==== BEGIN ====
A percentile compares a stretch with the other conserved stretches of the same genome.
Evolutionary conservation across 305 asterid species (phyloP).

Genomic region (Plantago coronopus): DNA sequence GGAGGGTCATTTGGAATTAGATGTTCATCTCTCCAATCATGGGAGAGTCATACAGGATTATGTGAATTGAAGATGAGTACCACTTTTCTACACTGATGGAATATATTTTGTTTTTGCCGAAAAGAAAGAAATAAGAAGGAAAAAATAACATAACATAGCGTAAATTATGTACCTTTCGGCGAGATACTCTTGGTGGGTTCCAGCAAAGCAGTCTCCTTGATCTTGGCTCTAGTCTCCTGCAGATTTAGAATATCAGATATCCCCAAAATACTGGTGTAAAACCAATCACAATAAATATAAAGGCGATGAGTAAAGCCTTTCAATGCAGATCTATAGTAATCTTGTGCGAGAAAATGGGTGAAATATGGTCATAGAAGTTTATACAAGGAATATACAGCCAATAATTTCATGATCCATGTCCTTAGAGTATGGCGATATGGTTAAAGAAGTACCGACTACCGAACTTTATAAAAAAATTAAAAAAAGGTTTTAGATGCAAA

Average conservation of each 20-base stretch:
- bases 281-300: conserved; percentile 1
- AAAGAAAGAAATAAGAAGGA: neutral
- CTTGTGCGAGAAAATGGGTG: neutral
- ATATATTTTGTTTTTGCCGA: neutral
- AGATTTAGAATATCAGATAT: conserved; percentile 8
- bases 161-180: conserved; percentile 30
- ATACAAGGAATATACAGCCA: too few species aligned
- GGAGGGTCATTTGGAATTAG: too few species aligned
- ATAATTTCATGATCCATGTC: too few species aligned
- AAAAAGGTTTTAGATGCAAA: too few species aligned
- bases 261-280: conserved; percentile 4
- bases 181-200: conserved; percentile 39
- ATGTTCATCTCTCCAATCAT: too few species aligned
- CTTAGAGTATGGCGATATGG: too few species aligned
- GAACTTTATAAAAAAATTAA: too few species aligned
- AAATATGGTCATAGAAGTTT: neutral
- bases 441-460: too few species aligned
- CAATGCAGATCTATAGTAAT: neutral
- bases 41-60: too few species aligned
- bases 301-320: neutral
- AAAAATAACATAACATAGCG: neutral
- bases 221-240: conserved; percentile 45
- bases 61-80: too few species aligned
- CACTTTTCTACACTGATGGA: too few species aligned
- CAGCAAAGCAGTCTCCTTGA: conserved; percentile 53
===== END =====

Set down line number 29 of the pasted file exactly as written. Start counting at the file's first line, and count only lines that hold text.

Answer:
- CAGCAAAGCAGTCTCCTTGA: conserved; percentile 53